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Wednesday, October 17, 2007

R1b1c9*, a, b - & - R1b1c10

R1b1c9*, a, b

There is, however, one exception - a grouping within the subclade S21+. What some have called "Frisian" with DYS390 = 23, if seen with DYS492 = 13, is in fact very likely to be S21+. However what I think many fail to realize is that about half of the S21+ group cannot be predicted in this manner. Curiously I have two Shetlanders with aboriginal (Norse) surnames who with 37 markers fit the S21 pattern but they test negative; however another who is Western Atlantic Modal Haplotype does test S21+. It is clearly bimodal, "Frisian" and "other". Being DYS492 = 13 or 14 is strongly suggestive of all varieties of S21+.

Subgroupings of R1b1c9 can however generally be predicted. R1b1c9a is seen when the testing DYS439 returns a null value. R1b1c9b has a fairly distinctive pattern of Y-STR scores.

All R1b1c9 of whatever stripe is to date found in the heaviest concentration in the Saxon - Frisian region (where it approaches 75% of the R1b1c in that location), and tapers off slightly into Scandinavia (where it is still the predominant R1b1c haplogroup), and falls somewhat precipitously as one travels to the west (except in England and Lowland Scotland where it can make up 50% of the R1b1c). The strong showing in Italy may reflect the footprint of Germanics such as the Lombards, or perhaps the remnants of those who over-wintered in that region while R1b1c* was basking in the Franco - Cantabrian area. To date a lack of data means that we don't know if eastern R1b1c, (e.g., Hungarian; Ashkenazi; Anatolian), is R1b1c*, R1b1c9, or R1b1c10.

R1b1c10

It is now quite evident that there is no way to predict R1b1c10 from a haplotype, even at 67 markers. Ron Scott's database of extended haplotypes for SNP tested R1b is a good starting point. Most S28+ Y-STR markers are modal for R1b1c. I (being S28+) have the very unusual DYS444 = 14 (12 being a strong modal) but of the totality of the R1b1c10 with extended haplotypes, only one (ancestor from Kent County) shares this with me. There is no consistency whatsoever within the R1b1c10 haplogroup subclade - they "look" no different compared to R1b1c*, or R1b1c6 for that matter.

As to distribution of this haplogroup subclade there is a very definite "hotspot" in Switzerland, Alpine Germany, and Northern Italy. The majority of R1b1c whom EA has tested from this area are S28+, although we are looking at relatively small sample sizes. From this "epicentre" the haplogroup radiates out through the middle of France to the Bay of Biscay (France being a mixture of R1b1c*, 4, 6, 9 and 10 - at the moment I don't know which predominates). To the east it follows the path of the La Tene Celtic migration of the 4th Century BC, ending up in Southern Poland and the Balkans - and likely further east but there is as yet no data so nothing further can be said. There is an "isolated" enclave in Southern Scandinavia that has shown itself in the English Danelaw, those with aboriginal (place) surnames in Orkney (characteristic of Norse families), and coastal Eastern Scotland (only in those places known to have been settled by the Vikings).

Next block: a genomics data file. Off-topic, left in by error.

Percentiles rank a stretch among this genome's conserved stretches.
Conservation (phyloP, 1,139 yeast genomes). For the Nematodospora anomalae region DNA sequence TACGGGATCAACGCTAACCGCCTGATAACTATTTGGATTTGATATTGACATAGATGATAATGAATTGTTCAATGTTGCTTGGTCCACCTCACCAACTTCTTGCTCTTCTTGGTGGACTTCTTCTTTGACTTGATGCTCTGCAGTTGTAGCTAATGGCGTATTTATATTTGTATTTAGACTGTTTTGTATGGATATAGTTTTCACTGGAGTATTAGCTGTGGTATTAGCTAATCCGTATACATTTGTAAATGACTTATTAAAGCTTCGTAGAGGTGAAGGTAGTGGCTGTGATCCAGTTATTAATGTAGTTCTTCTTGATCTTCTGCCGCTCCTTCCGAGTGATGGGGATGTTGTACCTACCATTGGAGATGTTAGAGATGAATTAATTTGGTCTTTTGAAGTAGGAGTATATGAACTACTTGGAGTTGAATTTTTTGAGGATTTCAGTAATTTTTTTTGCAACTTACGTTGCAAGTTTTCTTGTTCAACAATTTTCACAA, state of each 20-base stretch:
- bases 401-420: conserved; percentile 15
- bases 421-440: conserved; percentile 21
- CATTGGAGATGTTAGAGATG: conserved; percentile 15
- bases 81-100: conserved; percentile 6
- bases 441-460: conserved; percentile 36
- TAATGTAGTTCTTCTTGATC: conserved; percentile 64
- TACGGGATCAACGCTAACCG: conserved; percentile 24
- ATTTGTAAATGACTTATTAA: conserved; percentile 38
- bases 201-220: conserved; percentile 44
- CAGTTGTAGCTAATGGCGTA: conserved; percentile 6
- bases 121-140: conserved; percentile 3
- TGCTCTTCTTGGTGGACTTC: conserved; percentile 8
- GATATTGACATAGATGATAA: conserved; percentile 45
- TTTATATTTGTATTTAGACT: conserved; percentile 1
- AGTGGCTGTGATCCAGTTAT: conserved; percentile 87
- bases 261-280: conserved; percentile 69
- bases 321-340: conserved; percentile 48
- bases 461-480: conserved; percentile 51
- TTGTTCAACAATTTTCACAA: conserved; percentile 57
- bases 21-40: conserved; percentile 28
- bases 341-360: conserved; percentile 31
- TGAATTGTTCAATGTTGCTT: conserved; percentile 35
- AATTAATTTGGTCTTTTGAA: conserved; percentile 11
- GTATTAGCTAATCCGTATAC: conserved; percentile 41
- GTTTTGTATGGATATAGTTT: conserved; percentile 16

Further research may confirm that R1b1c10 is one of the largest haplogroups found in Central Europe north of the Alps. Perhaps this holds true until interfacing with the large haplogroup R1b1c* groups of the west (plus their likely kindred R1b1c4, 5, and 7); R1b1c9 and I1a in the north; and the I1b and R1a1 populations of the Slavic - speaking world in the east. To date there has not been an exception (time will likely cure this) of S28+ being found outside the known areas of 4th Century La Tene Celtic migrations and settlement. Hence for the present we might tentatively term it the "La Tene Celt marker". Perhaps some will find this a tad presumptuous or simplistic - but nothing ventured, nothing gained. In this instance there does seem to be a noteworthy correspondence between the distribution patterns of archaeological assemblages of the Hallstatt and La Tene eras, and this particular genetic marker. Based on this observation I predict that ancient DNA testing of, for example, the La Tene cemeteries in Bohemia (home of the Boii tribe), but also the burial places of the Helvetii and related tribes of the Alpine regions, will predominantly test R1b1c10 (S28), as will the present day R1b1c populations of these domains - they being descendants of the "Ancient Celts".

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